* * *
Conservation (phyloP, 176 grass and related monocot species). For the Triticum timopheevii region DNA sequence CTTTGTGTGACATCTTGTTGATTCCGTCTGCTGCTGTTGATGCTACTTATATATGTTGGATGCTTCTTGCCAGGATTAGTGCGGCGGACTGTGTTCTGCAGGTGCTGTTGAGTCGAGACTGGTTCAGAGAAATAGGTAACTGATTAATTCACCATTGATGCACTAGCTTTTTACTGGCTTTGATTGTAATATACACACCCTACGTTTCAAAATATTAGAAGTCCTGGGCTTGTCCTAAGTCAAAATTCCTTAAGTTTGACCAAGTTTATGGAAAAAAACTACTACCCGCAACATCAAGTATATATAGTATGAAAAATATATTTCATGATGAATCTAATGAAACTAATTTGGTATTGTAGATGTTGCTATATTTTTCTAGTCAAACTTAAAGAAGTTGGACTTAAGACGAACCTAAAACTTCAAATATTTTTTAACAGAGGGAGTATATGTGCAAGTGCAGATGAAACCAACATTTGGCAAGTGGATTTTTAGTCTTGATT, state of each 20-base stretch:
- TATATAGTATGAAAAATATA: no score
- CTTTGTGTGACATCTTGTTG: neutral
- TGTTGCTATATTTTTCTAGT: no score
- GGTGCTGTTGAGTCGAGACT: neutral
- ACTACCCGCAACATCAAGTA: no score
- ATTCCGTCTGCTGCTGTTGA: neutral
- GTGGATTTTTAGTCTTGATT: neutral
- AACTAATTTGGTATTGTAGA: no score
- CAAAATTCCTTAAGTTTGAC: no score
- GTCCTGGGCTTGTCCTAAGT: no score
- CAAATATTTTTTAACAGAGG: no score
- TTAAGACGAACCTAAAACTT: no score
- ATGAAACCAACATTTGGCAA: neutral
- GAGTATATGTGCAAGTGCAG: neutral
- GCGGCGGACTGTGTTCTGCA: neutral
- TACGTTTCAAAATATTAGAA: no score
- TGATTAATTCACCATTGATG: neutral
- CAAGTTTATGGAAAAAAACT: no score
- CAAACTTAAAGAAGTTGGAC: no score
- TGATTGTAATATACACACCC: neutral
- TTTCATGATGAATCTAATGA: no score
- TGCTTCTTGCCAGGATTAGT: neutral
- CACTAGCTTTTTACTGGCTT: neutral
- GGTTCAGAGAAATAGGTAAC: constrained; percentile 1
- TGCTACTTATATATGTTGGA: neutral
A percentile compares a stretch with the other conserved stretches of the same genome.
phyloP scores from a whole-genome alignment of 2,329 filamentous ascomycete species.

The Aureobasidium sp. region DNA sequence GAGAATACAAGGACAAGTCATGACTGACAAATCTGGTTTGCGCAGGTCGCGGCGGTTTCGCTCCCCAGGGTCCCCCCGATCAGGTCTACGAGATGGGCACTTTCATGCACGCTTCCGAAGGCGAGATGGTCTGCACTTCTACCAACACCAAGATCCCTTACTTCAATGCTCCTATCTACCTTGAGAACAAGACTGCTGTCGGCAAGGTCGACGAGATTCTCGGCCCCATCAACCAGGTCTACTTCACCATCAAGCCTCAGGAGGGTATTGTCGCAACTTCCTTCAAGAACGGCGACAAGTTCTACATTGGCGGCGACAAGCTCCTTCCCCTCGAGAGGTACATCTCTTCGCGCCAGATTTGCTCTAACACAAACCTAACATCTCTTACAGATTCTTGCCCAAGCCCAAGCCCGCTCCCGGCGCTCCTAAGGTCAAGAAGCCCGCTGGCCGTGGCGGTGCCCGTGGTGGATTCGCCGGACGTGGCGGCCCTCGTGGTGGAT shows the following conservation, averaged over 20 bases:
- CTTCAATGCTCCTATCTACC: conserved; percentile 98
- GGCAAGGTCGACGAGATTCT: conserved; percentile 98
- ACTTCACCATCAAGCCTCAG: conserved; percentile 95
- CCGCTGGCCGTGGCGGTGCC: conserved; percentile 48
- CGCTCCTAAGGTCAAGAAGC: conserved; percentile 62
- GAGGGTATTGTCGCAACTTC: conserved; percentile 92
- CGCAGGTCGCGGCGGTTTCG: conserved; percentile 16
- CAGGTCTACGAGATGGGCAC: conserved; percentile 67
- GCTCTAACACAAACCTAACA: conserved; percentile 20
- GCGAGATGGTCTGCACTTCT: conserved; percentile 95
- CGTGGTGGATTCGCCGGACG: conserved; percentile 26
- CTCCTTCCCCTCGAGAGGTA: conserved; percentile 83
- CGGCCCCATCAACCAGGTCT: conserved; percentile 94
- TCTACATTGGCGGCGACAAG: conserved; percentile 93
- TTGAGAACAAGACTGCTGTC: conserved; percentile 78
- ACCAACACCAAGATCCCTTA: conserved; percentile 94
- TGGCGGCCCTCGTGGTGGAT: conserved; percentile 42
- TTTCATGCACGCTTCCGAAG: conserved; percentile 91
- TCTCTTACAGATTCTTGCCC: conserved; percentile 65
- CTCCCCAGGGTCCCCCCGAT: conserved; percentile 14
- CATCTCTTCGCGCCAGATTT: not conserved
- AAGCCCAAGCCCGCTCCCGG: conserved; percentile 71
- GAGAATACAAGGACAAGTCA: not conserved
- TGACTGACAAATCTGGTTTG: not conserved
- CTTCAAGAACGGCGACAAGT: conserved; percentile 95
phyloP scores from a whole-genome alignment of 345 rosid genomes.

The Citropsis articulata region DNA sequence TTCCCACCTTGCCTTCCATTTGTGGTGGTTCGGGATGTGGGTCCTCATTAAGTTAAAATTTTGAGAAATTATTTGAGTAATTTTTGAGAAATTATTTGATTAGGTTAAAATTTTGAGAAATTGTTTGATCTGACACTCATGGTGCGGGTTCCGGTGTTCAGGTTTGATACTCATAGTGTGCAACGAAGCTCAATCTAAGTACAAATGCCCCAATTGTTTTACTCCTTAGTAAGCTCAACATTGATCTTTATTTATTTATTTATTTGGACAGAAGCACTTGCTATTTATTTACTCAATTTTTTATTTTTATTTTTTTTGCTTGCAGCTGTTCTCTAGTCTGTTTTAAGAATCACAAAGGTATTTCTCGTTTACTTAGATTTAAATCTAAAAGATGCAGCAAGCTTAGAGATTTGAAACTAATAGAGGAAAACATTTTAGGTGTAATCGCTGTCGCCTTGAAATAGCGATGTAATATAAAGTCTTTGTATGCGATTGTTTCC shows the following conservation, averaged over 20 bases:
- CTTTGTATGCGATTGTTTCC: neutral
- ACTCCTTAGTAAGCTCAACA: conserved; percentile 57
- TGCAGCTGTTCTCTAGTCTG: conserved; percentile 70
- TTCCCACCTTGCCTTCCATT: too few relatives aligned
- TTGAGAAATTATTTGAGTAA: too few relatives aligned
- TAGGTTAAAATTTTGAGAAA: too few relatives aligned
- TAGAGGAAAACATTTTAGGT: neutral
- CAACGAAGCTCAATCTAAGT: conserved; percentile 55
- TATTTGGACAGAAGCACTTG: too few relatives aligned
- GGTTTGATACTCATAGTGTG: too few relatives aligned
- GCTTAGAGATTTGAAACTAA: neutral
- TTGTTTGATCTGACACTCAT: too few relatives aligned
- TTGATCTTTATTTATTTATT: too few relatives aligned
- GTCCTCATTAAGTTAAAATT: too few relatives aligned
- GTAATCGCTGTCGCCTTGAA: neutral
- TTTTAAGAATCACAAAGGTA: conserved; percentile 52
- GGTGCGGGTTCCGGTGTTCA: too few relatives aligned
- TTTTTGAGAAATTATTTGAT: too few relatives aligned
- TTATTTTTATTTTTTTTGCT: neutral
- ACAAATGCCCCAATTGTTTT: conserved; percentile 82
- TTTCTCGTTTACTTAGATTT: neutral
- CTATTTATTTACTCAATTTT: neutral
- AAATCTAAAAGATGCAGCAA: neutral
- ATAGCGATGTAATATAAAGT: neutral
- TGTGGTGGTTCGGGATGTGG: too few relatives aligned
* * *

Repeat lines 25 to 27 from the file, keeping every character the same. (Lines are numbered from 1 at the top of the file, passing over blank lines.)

- GGTTCAGAGAAATAGGTAAC: constrained; percentile 1
- TGCTACTTATATATGTTGGA: neutral
A percentile compares a stretch with the other conserved stretches of the same genome.